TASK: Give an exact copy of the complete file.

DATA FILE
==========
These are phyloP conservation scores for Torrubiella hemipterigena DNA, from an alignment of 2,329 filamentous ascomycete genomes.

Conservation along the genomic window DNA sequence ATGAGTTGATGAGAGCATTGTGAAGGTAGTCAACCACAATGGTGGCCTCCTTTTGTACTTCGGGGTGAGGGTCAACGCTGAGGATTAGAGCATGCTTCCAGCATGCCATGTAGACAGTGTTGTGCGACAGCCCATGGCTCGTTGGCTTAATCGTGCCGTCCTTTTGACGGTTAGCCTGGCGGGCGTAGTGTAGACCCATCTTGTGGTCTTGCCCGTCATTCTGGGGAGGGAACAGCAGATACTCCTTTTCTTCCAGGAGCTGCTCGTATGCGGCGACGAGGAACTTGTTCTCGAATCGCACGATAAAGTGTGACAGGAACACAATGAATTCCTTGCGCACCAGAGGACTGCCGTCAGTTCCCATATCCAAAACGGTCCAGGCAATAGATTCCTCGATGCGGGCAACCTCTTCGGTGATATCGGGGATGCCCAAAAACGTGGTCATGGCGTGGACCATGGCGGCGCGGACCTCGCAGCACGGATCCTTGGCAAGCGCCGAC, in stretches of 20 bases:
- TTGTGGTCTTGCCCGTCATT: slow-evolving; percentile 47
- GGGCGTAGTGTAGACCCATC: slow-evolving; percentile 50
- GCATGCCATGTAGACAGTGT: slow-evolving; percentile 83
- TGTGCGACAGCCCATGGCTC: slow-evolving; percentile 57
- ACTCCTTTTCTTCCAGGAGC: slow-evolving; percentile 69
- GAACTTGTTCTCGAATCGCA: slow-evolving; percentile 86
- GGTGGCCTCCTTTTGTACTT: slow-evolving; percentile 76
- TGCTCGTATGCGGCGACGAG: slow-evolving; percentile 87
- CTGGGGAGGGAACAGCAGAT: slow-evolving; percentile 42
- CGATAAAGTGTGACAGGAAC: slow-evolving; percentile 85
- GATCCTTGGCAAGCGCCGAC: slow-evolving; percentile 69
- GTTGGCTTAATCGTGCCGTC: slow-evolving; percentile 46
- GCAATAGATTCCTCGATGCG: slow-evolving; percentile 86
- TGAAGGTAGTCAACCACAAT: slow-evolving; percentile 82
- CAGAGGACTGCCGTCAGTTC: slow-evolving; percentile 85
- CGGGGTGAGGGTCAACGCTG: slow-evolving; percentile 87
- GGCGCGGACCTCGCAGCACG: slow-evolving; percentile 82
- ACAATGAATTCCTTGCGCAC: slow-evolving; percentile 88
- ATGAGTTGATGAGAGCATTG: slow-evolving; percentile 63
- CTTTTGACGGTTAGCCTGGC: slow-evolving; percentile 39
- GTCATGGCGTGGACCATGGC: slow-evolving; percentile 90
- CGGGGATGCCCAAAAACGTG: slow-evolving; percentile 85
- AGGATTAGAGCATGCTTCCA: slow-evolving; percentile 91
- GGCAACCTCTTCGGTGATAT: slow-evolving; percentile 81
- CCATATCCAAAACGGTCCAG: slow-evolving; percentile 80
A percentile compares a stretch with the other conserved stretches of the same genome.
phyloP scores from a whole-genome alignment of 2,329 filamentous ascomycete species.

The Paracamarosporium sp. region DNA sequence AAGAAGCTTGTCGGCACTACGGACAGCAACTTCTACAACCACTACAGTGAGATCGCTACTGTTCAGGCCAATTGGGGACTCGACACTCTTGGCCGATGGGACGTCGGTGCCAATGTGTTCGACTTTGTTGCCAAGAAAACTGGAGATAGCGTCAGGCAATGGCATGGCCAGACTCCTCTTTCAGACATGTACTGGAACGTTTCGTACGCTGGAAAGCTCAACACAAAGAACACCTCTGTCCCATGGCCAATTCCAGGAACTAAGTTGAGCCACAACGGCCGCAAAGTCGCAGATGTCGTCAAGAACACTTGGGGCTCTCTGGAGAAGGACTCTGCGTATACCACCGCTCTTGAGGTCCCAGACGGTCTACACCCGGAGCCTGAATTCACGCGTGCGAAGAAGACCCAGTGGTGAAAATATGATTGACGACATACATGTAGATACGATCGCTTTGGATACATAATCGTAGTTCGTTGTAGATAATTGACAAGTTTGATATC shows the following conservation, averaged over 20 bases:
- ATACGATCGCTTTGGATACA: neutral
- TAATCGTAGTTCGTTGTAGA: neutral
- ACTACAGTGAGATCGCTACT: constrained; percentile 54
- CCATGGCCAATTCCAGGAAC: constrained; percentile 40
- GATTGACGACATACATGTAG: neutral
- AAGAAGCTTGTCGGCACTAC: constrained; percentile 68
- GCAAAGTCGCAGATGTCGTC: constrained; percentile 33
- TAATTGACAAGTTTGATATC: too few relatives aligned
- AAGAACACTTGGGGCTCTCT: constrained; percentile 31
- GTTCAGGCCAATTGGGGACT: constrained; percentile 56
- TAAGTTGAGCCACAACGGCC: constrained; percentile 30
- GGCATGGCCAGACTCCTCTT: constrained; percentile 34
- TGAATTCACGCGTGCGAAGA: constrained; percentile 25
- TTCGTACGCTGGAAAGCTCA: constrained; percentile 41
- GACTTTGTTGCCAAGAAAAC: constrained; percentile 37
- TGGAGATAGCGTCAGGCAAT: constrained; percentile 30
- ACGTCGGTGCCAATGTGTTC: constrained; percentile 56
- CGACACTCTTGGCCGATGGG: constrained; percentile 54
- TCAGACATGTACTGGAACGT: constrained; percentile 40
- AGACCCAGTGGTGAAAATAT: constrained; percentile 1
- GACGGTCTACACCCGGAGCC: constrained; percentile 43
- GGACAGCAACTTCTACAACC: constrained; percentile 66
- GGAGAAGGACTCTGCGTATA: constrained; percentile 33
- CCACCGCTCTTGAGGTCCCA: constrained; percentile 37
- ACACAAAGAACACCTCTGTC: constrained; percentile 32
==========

These are phyloP conservation scores for Torrubiella hemipterigena DNA, from an alignment of 2,329 filamentous ascomycete genomes.

Conservation along the genomic window DNA sequence ATGAGTTGATGAGAGCATTGTGAAGGTAGTCAACCACAATGGTGGCCTCCTTTTGTACTTCGGGGTGAGGGTCAACGCTGAGGATTAGAGCATGCTTCCAGCATGCCATGTAGACAGTGTTGTGCGACAGCCCATGGCTCGTTGGCTTAATCGTGCCGTCCTTTTGACGGTTAGCCTGGCGGGCGTAGTGTAGACCCATCTTGTGGTCTTGCCCGTCATTCTGGGGAGGGAACAGCAGATACTCCTTTTCTTCCAGGAGCTGCTCGTATGCGGCGACGAGGAACTTGTTCTCGAATCGCACGATAAAGTGTGACAGGAACACAATGAATTCCTTGCGCACCAGAGGACTGCCGTCAGTTCCCATATCCAAAACGGTCCAGGCAATAGATTCCTCGATGCGGGCAACCTCTTCGGTGATATCGGGGATGCCCAAAAACGTGGTCATGGCGTGGACCATGGCGGCGCGGACCTCGCAGCACGGATCCTTGGCAAGCGCCGAC, in stretches of 20 bases:
- TTGTGGTCTTGCCCGTCATT: slow-evolving; percentile 47
- GGGCGTAGTGTAGACCCATC: slow-evolving; percentile 50
- GCATGCCATGTAGACAGTGT: slow-evolving; percentile 83
- TGTGCGACAGCCCATGGCTC: slow-evolving; percentile 57
- ACTCCTTTTCTTCCAGGAGC: slow-evolving; percentile 69
- GAACTTGTTCTCGAATCGCA: slow-evolving; percentile 86
- GGTGGCCTCCTTTTGTACTT: slow-evolving; percentile 76
- TGCTCGTATGCGGCGACGAG: slow-evolving; percentile 87
- CTGGGGAGGGAACAGCAGAT: slow-evolving; percentile 42
- CGATAAAGTGTGACAGGAAC: slow-evolving; percentile 85
- GATCCTTGGCAAGCGCCGAC: slow-evolving; percentile 69
- GTTGGCTTAATCGTGCCGTC: slow-evolving; percentile 46
- GCAATAGATTCCTCGATGCG: slow-evolving; percentile 86
- TGAAGGTAGTCAACCACAAT: slow-evolving; percentile 82
- CAGAGGACTGCCGTCAGTTC: slow-evolving; percentile 85
- CGGGGTGAGGGTCAACGCTG: slow-evolving; percentile 87
- GGCGCGGACCTCGCAGCACG: slow-evolving; percentile 82
- ACAATGAATTCCTTGCGCAC: slow-evolving; percentile 88
- ATGAGTTGATGAGAGCATTG: slow-evolving; percentile 63
- CTTTTGACGGTTAGCCTGGC: slow-evolving; percentile 39
- GTCATGGCGTGGACCATGGC: slow-evolving; percentile 90
- CGGGGATGCCCAAAAACGTG: slow-evolving; percentile 85
- AGGATTAGAGCATGCTTCCA: slow-evolving; percentile 91
- GGCAACCTCTTCGGTGATAT: slow-evolving; percentile 81
- CCATATCCAAAACGGTCCAG: slow-evolving; percentile 80
A percentile compares a stretch with the other conserved stretches of the same genome.
phyloP scores from a whole-genome alignment of 2,329 filamentous ascomycete species.

The Paracamarosporium sp. region DNA sequence AAGAAGCTTGTCGGCACTACGGACAGCAACTTCTACAACCACTACAGTGAGATCGCTACTGTTCAGGCCAATTGGGGACTCGACACTCTTGGCCGATGGGACGTCGGTGCCAATGTGTTCGACTTTGTTGCCAAGAAAACTGGAGATAGCGTCAGGCAATGGCATGGCCAGACTCCTCTTTCAGACATGTACTGGAACGTTTCGTACGCTGGAAAGCTCAACACAAAGAACACCTCTGTCCCATGGCCAATTCCAGGAACTAAGTTGAGCCACAACGGCCGCAAAGTCGCAGATGTCGTCAAGAACACTTGGGGCTCTCTGGAGAAGGACTCTGCGTATACCACCGCTCTTGAGGTCCCAGACGGTCTACACCCGGAGCCTGAATTCACGCGTGCGAAGAAGACCCAGTGGTGAAAATATGATTGACGACATACATGTAGATACGATCGCTTTGGATACATAATCGTAGTTCGTTGTAGATAATTGACAAGTTTGATATC shows the following conservation, averaged over 20 bases:
- ATACGATCGCTTTGGATACA: neutral
- TAATCGTAGTTCGTTGTAGA: neutral
- ACTACAGTGAGATCGCTACT: constrained; percentile 54
- CCATGGCCAATTCCAGGAAC: constrained; percentile 40
- GATTGACGACATACATGTAG: neutral
- AAGAAGCTTGTCGGCACTAC: constrained; percentile 68
- GCAAAGTCGCAGATGTCGTC: constrained; percentile 33
- TAATTGACAAGTTTGATATC: too few relatives aligned
- AAGAACACTTGGGGCTCTCT: constrained; percentile 31
- GTTCAGGCCAATTGGGGACT: constrained; percentile 56
- TAAGTTGAGCCACAACGGCC: constrained; percentile 30
- GGCATGGCCAGACTCCTCTT: constrained; percentile 34
- TGAATTCACGCGTGCGAAGA: constrained; percentile 25
- TTCGTACGCTGGAAAGCTCA: constrained; percentile 41
- GACTTTGTTGCCAAGAAAAC: constrained; percentile 37
- TGGAGATAGCGTCAGGCAAT: constrained; percentile 30
- ACGTCGGTGCCAATGTGTTC: constrained; percentile 56
- CGACACTCTTGGCCGATGGG: constrained; percentile 54
- TCAGACATGTACTGGAACGT: constrained; percentile 40
- AGACCCAGTGGTGAAAATAT: constrained; percentile 1
- GACGGTCTACACCCGGAGCC: constrained; percentile 43
- GGACAGCAACTTCTACAACC: constrained; percentile 66
- GGAGAAGGACTCTGCGTATA: constrained; percentile 33
- CCACCGCTCTTGAGGTCCCA: constrained; percentile 37
- ACACAAAGAACACCTCTGTC: constrained; percentile 32